Menlo News December 01, 2022

Basketball coach John Paye ’83 lands win No. 400

Knights on to the finals of Mills KSG Shootout
John Paye, a 1983 alum, wins his 400th game with the girls' basketball program

Menlo girls' basketball coach John Paye wins No. 400 Credit: Buffie Ward Williams

Menlo School 1983 alum John Paye directed his team into the final of the Mills Shootout on Thursday, and landed his 400th victory as Knights’ girls’ basketball coach.
Paye holds a 400-183 record, and led the Menlo girls to all four state championships in 1989-1991 and 2019. As a player, he lifted the Knights boys to a state title in 1983.”I’ve been coaching through five decades; I don’t feel that old,” Paye said, laughing. “It’s really been a fun journey.”
Paye was drafted out of high school by the San Francisco Giants but opted to continue his athletic careers in football and basketball at Stanford. He was selected in the 10th round of the 1987 NFL draft by the San Francisco 49ers and earned a ring at Super Bowl XXIII.
His first coaching job was by chance. He had just been drafted by the San Francisco 49ers in 1987 then weeks into the season, the players went on strike. Paye, along with another quarterback, Hall of Famer Steve Young, stayed at Paye’s family home in Atherton not far from the 49ers former practice facility at Red Morton Park in Redwood City.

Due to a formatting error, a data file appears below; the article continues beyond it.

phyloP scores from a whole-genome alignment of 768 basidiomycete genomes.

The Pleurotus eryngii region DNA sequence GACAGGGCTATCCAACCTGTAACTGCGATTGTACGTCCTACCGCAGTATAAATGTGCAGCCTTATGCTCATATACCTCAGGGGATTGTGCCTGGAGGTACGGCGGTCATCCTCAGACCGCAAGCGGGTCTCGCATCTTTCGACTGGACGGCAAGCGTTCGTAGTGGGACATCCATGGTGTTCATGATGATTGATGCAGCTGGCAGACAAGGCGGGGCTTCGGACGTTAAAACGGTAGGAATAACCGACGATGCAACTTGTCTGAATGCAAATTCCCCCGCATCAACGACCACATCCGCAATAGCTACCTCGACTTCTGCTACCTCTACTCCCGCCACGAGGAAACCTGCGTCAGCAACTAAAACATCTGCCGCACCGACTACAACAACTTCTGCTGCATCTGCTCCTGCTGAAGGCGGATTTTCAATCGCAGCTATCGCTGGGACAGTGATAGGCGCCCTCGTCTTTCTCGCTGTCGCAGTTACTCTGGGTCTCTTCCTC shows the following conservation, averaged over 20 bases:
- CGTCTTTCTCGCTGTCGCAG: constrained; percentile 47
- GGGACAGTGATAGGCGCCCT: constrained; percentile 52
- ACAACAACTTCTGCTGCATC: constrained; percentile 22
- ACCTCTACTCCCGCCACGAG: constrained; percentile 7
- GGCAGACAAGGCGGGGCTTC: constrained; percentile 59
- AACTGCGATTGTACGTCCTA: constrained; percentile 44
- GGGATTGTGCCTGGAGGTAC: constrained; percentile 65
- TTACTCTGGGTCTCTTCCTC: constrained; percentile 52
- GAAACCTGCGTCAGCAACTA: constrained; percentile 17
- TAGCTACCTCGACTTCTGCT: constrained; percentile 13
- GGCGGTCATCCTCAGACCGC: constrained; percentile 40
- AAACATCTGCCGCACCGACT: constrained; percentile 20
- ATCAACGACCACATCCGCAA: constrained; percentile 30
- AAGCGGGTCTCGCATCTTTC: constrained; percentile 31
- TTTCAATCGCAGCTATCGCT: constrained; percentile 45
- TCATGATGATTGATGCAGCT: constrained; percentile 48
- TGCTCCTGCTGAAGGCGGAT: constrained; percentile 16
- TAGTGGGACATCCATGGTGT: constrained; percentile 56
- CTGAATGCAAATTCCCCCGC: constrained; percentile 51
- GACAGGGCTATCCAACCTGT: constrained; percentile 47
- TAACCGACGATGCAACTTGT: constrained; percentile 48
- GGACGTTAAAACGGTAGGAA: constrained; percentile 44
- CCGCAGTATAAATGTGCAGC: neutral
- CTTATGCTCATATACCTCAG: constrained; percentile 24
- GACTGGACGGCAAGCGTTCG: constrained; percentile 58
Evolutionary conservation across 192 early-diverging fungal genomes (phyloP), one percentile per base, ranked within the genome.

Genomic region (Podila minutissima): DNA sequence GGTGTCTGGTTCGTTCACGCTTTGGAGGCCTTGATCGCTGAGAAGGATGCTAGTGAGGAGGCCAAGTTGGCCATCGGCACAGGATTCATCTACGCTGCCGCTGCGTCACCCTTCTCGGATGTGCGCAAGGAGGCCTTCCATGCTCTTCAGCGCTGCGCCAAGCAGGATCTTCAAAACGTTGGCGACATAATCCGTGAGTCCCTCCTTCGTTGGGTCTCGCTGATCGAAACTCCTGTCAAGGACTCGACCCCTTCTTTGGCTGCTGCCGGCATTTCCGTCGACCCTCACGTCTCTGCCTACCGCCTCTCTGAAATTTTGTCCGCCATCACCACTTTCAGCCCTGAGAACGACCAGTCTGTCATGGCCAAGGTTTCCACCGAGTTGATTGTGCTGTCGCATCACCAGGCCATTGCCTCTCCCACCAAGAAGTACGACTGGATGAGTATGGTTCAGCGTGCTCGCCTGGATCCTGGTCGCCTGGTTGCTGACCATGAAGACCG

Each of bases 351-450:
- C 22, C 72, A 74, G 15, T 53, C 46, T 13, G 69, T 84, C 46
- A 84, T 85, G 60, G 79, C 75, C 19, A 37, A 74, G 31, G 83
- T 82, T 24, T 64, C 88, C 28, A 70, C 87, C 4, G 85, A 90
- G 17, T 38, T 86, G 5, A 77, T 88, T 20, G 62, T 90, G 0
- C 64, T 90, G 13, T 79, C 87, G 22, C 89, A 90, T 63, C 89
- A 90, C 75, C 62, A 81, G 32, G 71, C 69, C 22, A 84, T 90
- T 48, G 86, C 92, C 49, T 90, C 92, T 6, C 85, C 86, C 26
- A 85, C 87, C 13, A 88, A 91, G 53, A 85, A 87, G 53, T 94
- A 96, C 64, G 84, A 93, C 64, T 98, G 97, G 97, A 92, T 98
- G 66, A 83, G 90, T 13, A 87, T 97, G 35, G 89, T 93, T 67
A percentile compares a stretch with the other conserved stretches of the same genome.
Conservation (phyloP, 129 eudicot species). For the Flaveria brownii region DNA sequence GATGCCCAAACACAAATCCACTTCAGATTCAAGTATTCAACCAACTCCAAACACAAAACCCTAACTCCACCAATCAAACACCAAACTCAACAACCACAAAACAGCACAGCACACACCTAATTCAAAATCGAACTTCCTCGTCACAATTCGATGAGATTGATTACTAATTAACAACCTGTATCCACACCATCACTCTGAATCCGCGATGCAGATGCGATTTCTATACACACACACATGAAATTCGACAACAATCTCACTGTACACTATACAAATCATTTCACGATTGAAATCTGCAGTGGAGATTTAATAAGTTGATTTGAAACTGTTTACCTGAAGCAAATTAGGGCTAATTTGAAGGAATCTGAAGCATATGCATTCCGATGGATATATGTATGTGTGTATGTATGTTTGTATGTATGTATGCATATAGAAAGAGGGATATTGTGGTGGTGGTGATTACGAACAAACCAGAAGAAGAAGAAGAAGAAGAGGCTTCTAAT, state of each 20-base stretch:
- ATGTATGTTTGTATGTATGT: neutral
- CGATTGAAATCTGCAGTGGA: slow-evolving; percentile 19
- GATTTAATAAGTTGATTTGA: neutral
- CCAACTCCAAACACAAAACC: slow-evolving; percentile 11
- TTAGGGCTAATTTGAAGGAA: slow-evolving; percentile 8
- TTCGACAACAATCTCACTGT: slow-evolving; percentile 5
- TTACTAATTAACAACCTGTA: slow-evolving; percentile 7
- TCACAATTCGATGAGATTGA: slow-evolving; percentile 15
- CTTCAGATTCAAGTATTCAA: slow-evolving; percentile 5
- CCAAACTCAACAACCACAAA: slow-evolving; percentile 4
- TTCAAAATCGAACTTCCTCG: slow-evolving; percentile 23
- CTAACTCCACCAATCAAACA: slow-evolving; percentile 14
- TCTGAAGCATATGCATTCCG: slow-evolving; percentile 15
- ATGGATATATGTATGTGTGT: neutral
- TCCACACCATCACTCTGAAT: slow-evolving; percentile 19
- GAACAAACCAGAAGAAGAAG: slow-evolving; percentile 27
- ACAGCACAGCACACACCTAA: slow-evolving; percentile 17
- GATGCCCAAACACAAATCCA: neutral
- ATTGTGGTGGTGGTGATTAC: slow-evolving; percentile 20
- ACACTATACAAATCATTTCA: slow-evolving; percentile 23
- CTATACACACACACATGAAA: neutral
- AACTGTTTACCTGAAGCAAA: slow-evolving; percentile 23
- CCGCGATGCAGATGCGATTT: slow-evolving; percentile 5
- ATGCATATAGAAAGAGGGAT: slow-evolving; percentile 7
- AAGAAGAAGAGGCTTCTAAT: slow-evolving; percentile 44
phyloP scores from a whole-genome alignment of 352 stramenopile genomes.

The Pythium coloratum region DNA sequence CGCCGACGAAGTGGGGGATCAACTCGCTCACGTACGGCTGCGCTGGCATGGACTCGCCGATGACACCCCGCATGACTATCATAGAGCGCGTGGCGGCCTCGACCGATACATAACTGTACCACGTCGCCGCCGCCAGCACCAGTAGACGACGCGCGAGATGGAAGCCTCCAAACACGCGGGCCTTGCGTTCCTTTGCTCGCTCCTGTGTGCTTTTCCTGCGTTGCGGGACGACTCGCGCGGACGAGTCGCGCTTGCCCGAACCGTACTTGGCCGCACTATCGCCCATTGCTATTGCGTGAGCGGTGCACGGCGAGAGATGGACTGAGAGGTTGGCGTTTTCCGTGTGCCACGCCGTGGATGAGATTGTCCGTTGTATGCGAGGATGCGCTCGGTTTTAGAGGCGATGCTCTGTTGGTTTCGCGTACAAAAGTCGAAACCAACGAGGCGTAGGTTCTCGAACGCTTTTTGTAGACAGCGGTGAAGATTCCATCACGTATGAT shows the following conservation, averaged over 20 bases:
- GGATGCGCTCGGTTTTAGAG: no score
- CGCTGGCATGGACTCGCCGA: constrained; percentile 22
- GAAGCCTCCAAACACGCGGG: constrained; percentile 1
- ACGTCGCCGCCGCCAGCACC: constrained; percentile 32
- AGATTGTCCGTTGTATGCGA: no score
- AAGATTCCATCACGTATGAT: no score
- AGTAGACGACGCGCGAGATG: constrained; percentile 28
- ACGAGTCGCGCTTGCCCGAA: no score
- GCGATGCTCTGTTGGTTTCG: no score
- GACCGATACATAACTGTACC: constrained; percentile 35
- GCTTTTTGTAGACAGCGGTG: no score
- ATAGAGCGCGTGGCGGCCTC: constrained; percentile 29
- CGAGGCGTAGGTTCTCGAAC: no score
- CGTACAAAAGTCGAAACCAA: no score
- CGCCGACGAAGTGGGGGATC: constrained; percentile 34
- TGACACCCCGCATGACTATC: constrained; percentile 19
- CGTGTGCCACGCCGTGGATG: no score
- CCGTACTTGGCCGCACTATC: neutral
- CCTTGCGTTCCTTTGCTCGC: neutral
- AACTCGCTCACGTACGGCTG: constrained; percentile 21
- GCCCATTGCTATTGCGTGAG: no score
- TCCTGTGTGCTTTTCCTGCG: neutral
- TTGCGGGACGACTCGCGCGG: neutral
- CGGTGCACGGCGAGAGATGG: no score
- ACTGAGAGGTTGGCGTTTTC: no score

“We would go picket a little, then have an informal practice, and after, we had nothing to do,” Paye said.
He heard from older sister Amy that Menlo was looking for a girls’ basketball coach, so he and Young applied. Paye’s first stint at Menlo was that season through 1994 before he came back for the 2008-09 season. Now, Young’s daughter plays for Menlo.
Paye, a three-sport athlete, recalls his freshman year at Menlo in 1979, the first year that Menlo had girls’ teams and an athletic program. “I remember playing basketball, and we had a new gym, and some of my classmates were on that first basketball team - we had a new gym - it was a special time.”
Since then, not only was he fortunate enough to coach his sister Kate’s team to three championships, he also coached all three of his daughters: Emma, Hannah and Georgia, as well as his niece Sylvie, and hopes to coach another niece at Menlo. He also loves that sister Kate is nearby as an associate head coach for Stanford women’s team.